Antarctic marine ecosystems are often considered to be pristine environments, yet wildlife in the polar regions may still be exposed to high levels of environmental contaminants. Here, we measured total mercury (THg) concentrations in blood samples from adult brown skuas Stercorarius antarcticus lonnbergi (n = 82) from three breeding colonies south of the Antarctic Polar Front in the Southern Ocean (southwest Atlantic region): (i) Bahía Esperanza/Hope Bay, Antarctic Peninsula; (ii) Signy Island, South Orkney Islands; and, (iii) Bird Island, South Georgia. Blood THg concentrations increased from the Antarctic Peninsula towards the Antarctic Polar Front, such that Hg contamination was lowest at Bahía Esperanza/Hope Bay (mean ± SD, 0.95 ± 0.45 μg g−1 dw), intermediate at Signy Island (3.42 ± 2.29 μg g−1 dw) and highest at Bird Island (4.47 ± 1.10 μg g−1 dw). Blood THg concentrations also showed a weak positive correlation with δ15N values, likely reflecting the biomagnification process. Males had higher Hg burdens than females, which may reflect deposition of Hg into eggs by females or potentially differences in their trophic ecology. These data provide important insights into intraspecific variation in contamination and the geographic transfer of Hg to seabirds in the Southern Ocean.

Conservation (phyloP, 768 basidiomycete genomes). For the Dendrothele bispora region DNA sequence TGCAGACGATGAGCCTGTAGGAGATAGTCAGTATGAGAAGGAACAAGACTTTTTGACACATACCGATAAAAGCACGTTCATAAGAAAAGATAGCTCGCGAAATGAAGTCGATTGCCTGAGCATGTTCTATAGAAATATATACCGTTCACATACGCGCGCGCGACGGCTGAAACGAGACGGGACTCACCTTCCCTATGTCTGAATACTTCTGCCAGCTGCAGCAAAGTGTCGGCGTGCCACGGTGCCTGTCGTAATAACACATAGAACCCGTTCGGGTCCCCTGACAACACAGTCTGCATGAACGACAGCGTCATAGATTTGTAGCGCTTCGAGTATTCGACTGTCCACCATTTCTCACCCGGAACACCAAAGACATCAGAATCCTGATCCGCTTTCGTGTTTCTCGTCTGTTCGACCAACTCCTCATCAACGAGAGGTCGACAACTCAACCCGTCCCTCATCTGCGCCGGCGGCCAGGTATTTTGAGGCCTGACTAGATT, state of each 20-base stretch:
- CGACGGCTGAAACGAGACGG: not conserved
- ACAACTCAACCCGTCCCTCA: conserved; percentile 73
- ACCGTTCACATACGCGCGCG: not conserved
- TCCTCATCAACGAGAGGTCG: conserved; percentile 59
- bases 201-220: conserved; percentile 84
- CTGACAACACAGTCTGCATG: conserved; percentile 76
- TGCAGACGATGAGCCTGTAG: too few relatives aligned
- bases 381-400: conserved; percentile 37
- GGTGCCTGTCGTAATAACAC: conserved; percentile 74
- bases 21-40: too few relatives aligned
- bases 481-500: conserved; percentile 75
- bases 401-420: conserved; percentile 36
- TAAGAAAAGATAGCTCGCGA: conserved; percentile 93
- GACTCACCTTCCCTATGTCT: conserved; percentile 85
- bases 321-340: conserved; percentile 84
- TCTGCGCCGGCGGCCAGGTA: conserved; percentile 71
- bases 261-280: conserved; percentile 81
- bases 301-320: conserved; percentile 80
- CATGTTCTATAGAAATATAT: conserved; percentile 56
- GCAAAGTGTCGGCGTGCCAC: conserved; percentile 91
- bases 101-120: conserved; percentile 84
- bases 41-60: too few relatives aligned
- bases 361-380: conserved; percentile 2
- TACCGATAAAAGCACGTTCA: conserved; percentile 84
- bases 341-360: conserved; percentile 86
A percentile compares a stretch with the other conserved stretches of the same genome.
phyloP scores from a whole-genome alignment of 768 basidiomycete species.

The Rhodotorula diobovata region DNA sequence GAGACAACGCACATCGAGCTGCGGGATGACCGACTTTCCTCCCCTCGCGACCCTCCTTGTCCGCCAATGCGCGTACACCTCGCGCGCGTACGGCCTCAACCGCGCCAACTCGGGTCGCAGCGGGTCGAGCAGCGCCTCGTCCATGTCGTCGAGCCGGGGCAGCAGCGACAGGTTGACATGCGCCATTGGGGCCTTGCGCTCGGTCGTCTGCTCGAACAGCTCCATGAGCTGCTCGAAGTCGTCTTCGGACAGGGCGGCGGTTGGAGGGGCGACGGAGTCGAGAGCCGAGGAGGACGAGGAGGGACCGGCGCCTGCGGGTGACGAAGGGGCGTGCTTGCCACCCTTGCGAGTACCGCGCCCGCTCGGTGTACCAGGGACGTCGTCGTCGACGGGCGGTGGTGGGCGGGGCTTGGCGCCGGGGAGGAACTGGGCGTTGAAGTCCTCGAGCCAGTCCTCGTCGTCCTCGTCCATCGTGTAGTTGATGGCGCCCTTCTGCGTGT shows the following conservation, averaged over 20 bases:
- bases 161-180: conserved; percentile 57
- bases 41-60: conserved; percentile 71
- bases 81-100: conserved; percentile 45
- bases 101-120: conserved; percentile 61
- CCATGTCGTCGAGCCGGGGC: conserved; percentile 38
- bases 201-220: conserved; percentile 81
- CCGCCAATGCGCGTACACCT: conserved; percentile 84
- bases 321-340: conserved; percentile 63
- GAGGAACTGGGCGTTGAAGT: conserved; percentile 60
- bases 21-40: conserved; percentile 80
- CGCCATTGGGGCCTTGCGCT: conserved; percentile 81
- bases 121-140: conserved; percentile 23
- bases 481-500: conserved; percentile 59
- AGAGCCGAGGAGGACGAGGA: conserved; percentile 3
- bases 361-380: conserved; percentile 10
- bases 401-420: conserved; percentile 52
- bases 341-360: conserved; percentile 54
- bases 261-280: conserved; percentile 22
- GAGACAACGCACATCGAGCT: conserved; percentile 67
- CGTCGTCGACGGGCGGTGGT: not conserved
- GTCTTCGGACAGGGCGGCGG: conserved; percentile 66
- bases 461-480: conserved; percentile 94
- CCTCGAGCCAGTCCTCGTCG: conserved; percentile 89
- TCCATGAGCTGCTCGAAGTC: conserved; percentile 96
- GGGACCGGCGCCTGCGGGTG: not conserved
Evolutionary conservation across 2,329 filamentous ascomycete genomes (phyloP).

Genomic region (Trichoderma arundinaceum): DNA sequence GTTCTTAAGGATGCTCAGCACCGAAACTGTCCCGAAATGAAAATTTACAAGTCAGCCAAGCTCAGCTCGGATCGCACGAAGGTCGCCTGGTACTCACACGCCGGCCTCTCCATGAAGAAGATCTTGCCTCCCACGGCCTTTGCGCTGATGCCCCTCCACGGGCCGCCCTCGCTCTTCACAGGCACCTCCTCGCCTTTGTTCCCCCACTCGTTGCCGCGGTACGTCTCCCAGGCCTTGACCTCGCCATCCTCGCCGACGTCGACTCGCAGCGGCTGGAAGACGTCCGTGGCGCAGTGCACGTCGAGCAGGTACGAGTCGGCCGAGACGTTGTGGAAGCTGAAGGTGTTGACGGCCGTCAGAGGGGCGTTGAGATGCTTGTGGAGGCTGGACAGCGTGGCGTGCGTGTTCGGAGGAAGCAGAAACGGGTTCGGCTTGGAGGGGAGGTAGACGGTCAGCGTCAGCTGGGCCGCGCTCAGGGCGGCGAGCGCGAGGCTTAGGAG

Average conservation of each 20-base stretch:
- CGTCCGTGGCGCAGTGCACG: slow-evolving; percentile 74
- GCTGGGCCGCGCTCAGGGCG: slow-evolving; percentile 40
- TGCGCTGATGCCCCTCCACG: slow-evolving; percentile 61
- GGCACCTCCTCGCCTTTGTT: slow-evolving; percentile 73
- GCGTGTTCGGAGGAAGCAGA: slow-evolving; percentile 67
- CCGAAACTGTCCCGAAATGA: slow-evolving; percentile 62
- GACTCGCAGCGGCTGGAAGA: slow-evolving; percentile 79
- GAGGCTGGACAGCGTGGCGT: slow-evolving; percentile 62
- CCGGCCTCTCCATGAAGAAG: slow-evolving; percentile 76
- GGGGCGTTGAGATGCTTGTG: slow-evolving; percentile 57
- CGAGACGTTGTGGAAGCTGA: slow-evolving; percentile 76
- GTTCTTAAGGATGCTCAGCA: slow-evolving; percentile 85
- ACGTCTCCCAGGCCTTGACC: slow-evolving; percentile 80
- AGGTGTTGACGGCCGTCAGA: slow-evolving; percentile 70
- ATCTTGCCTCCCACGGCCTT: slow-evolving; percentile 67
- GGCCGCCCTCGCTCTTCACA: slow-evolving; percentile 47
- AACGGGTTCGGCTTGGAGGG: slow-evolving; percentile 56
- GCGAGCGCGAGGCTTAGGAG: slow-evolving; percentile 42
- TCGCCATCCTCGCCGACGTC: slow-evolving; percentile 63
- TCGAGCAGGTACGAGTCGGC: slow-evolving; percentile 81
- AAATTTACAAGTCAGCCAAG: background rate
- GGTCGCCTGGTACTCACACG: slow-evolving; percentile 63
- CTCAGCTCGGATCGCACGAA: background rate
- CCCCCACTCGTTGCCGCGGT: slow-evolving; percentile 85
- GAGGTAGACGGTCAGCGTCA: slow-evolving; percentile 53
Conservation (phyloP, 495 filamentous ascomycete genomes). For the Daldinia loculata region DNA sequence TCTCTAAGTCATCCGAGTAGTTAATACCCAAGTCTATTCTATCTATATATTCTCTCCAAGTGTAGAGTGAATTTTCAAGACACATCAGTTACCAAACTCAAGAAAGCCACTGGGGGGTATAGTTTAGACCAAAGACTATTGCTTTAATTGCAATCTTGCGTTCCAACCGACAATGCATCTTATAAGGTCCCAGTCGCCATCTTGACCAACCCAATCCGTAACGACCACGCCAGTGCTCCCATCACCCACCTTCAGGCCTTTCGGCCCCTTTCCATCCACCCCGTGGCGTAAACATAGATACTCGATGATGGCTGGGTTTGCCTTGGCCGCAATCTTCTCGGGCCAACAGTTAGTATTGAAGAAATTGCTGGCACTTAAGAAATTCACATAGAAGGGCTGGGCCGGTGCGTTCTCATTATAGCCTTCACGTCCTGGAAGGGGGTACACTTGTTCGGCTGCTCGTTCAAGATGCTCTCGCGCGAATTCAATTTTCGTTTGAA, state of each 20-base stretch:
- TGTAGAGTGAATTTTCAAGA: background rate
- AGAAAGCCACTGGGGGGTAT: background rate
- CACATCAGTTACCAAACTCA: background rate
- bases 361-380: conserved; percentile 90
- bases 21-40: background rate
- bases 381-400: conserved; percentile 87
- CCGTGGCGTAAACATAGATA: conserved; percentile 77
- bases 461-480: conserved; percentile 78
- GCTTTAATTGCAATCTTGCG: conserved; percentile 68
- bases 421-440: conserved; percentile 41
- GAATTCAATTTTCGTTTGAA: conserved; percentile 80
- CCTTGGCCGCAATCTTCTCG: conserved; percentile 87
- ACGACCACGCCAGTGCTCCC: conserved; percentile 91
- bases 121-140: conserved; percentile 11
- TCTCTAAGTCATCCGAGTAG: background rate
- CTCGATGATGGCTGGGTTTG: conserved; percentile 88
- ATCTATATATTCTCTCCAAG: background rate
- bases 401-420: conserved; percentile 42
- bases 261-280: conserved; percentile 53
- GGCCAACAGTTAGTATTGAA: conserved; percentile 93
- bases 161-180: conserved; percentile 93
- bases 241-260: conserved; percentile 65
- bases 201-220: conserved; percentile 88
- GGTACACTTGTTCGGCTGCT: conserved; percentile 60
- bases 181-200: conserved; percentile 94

- Southern hemisphere
- Stable isotopes
- Health, Toxicology and Mutagenesis